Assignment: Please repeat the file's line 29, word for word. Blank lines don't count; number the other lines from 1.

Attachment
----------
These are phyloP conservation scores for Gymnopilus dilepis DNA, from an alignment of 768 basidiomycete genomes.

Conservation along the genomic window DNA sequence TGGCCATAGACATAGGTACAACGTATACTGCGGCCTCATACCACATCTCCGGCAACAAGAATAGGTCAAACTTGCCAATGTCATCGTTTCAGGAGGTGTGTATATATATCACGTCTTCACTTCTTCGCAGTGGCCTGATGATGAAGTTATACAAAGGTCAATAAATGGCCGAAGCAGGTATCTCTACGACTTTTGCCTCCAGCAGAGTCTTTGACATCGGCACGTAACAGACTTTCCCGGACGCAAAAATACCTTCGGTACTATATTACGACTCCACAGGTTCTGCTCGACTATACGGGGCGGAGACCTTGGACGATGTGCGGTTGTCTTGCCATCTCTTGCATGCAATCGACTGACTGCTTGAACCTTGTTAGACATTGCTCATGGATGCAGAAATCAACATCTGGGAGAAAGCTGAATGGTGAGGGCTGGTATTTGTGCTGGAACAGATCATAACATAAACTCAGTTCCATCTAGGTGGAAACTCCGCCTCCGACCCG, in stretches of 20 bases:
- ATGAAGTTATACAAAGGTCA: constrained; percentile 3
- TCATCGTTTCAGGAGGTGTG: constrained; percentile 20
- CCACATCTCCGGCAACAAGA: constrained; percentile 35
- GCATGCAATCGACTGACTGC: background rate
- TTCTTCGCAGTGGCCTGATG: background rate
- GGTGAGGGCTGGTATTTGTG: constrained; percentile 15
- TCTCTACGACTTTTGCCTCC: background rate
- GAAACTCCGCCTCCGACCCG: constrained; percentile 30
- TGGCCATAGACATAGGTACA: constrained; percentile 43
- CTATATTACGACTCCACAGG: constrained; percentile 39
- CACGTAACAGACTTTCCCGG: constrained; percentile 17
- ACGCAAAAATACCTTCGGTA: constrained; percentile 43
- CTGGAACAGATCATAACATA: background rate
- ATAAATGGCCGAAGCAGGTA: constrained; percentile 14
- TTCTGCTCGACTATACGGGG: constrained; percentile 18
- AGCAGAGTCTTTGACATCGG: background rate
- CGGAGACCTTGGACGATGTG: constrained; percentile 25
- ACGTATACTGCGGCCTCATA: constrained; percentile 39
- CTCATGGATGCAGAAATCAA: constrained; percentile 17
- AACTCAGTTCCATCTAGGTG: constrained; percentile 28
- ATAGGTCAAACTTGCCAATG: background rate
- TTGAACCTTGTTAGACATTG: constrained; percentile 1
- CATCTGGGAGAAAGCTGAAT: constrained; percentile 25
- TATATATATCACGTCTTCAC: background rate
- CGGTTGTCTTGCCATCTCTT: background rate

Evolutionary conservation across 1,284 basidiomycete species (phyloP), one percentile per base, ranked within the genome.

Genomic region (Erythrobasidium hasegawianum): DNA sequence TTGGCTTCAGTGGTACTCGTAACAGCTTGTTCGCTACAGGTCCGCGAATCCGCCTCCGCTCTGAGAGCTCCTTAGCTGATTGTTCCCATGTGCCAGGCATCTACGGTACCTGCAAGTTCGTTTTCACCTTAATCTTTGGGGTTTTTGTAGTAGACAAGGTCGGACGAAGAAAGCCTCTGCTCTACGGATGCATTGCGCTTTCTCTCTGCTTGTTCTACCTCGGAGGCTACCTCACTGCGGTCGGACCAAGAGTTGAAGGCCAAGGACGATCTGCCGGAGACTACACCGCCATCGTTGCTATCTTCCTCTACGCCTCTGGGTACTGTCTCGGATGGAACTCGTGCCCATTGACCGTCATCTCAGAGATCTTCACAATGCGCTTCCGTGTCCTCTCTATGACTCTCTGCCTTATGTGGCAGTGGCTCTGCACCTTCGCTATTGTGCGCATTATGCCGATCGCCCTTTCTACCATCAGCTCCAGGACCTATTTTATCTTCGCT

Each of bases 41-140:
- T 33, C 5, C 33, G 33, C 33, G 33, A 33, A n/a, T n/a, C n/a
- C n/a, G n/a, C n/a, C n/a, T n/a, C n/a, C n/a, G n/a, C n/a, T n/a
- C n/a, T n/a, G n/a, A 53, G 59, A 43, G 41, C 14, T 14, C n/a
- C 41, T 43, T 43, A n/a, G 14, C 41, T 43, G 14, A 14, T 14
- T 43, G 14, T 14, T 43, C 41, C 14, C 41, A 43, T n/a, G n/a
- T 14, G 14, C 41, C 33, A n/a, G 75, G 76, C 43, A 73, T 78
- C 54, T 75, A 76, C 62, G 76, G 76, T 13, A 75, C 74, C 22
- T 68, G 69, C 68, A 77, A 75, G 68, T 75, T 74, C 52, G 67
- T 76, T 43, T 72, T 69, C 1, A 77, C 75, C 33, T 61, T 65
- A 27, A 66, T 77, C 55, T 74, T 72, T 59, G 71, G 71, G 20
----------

Genomic region (Erythrobasidium hasegawianum): DNA sequence TTGGCTTCAGTGGTACTCGTAACAGCTTGTTCGCTACAGGTCCGCGAATCCGCCTCCGCTCTGAGAGCTCCTTAGCTGATTGTTCCCATGTGCCAGGCATCTACGGTACCTGCAAGTTCGTTTTCACCTTAATCTTTGGGGTTTTTGTAGTAGACAAGGTCGGACGAAGAAAGCCTCTGCTCTACGGATGCATTGCGCTTTCTCTCTGCTTGTTCTACCTCGGAGGCTACCTCACTGCGGTCGGACCAAGAGTTGAAGGCCAAGGACGATCTGCCGGAGACTACACCGCCATCGTTGCTATCTTCCTCTACGCCTCTGGGTACTGTCTCGGATGGAACTCGTGCCCATTGACCGTCATCTCAGAGATCTTCACAATGCGCTTCCGTGTCCTCTCTATGACTCTCTGCCTTATGTGGCAGTGGCTCTGCACCTTCGCTATTGTGCGCATTATGCCGATCGCCCTTTCTACCATCAGCTCCAGGACCTATTTTATCTTCGCT